Residents have been complaining about the barriers on the Fen Road level crossing being down more than they should be, and more than they were before Cambridge North opened. Working with Cllr Manning and Milton's Cllr Anna Bradnam, I (Owen Dunn) have been investigating how much of a problem this is. The short answer is that in the hour I picked one December morning the barriers were down for 45 minutes.
Like many Chesterton residents I've been looking forward to Cambridge North for a long time and supported local Lib Dems in their campaign to get the station opened. I'll continue to campaign for more and better services at the station, but I believe we need to ensure that the communities on the far side of the railway don't suffer as the train service improves.
Many were reassured when Network Rail promised that the level crossing barriers would be down after Cambridge North's opening no more than they were before. However, the publicly accessible timetable data tells a different story. Here is a visualisation of the timetable on 21st November 2016, before Cambridge North opened.
Every diagonal line is a train timetabled to pass, and if they go between the Cambridge and Cambridge North horizontals on the diagram they will cross the level crossing. I make that eight trains between 07:00 and 08:00.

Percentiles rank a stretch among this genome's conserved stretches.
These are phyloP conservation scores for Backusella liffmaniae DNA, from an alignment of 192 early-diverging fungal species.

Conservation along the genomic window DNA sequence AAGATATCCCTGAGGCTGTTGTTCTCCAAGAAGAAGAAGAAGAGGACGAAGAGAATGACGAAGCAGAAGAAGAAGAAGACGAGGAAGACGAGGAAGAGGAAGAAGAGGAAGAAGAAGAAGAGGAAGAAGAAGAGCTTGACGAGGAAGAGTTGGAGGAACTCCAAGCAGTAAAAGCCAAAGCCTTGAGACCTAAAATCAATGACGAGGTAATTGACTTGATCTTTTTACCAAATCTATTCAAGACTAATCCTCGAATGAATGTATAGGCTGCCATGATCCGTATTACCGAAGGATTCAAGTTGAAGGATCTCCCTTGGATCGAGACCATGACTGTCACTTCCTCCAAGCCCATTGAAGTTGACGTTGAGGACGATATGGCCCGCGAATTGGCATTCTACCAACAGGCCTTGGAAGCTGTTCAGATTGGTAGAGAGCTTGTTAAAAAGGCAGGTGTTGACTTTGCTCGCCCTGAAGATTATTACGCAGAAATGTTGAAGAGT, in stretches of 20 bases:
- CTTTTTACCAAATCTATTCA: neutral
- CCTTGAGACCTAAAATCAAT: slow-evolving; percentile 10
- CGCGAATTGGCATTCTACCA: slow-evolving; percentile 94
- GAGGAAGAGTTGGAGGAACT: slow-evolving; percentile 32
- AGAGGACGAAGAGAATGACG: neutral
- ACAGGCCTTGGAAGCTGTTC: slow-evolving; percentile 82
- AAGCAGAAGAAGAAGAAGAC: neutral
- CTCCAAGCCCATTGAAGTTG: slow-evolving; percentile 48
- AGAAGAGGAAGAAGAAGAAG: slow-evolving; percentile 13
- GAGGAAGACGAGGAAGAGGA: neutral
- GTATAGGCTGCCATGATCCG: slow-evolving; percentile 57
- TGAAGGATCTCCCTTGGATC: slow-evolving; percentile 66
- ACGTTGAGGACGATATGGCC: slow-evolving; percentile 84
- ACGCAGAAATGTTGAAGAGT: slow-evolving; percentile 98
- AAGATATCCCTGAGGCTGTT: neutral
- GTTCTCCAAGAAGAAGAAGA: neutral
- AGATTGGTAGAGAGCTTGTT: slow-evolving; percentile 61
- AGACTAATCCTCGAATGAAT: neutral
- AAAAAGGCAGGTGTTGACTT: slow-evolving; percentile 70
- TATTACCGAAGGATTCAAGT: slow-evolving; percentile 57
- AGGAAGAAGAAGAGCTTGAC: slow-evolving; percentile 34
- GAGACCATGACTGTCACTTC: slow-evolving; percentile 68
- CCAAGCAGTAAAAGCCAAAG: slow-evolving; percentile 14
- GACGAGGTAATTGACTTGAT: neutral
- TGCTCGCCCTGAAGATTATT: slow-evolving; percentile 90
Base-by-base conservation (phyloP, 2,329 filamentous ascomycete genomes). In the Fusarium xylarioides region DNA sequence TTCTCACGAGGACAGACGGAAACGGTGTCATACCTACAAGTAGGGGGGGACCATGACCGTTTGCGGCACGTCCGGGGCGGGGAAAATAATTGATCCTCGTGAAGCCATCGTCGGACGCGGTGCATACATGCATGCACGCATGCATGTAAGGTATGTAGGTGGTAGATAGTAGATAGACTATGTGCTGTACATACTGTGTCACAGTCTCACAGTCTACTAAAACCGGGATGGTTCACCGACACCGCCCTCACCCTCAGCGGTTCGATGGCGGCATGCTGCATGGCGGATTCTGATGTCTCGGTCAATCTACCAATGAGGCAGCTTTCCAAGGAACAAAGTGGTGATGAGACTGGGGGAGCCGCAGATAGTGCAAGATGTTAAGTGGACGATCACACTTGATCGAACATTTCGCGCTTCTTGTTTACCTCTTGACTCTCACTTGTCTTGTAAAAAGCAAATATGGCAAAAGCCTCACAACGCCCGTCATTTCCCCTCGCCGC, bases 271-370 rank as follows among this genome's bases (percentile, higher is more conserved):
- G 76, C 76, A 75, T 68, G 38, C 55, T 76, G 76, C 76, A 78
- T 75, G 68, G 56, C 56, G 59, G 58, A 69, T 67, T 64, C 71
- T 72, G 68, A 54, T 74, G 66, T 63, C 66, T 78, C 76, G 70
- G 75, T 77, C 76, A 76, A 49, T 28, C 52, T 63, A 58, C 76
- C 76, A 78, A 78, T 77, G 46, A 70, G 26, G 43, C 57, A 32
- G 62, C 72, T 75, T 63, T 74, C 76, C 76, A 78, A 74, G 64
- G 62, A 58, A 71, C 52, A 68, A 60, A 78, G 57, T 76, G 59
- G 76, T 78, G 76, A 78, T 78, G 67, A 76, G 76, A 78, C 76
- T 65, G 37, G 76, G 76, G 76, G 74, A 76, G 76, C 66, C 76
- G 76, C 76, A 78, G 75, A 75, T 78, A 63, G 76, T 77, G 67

Now look at this visualisation of the timetable on 20th November 2017, after the opening of Cambridge North.
That's eleven trains between 07:00 and 08:00 with the period around the top of the hour being particularly congested.
So that's how many trains. But are the barriers down any more than they need to be? Some tell me they've been waiting for up to twenty minutes and others that they've been able to phone the signaller to get the barriers raised. I spent a slightly chilly hour one morning in December to observe the level crossing to find out. Here are the results; the crossing is closed in the blocked-out times.
Totting that up, the level crossing was closed for 45 minutes in the hour 6:50-7:50. There are some periods where the barriers are lifted for a minute or less, but waits of about 5 minutes are usual and there can be much longer closures. It's not surprising that some feel the railway excludes them.
Cllr Bradnam and I are seeking to meet Network Rail to discuss changes in timetabling or signalling operations to improve the situation. However in the long term it's clear we need to provide a better route to the areas east of the railway line so that residents and businesses aren't shut out.
The Chisholm Trail and new cycle bridge access should be adjusted to provide cyclists and pedestrians with routes to avoid the level crossing.
The Cambridge Northern Fringe development (on the sewage works site) is an ideal opportunity to improve car and lorry access to the Fen Road area and I will be pressing for this to be included in the plans.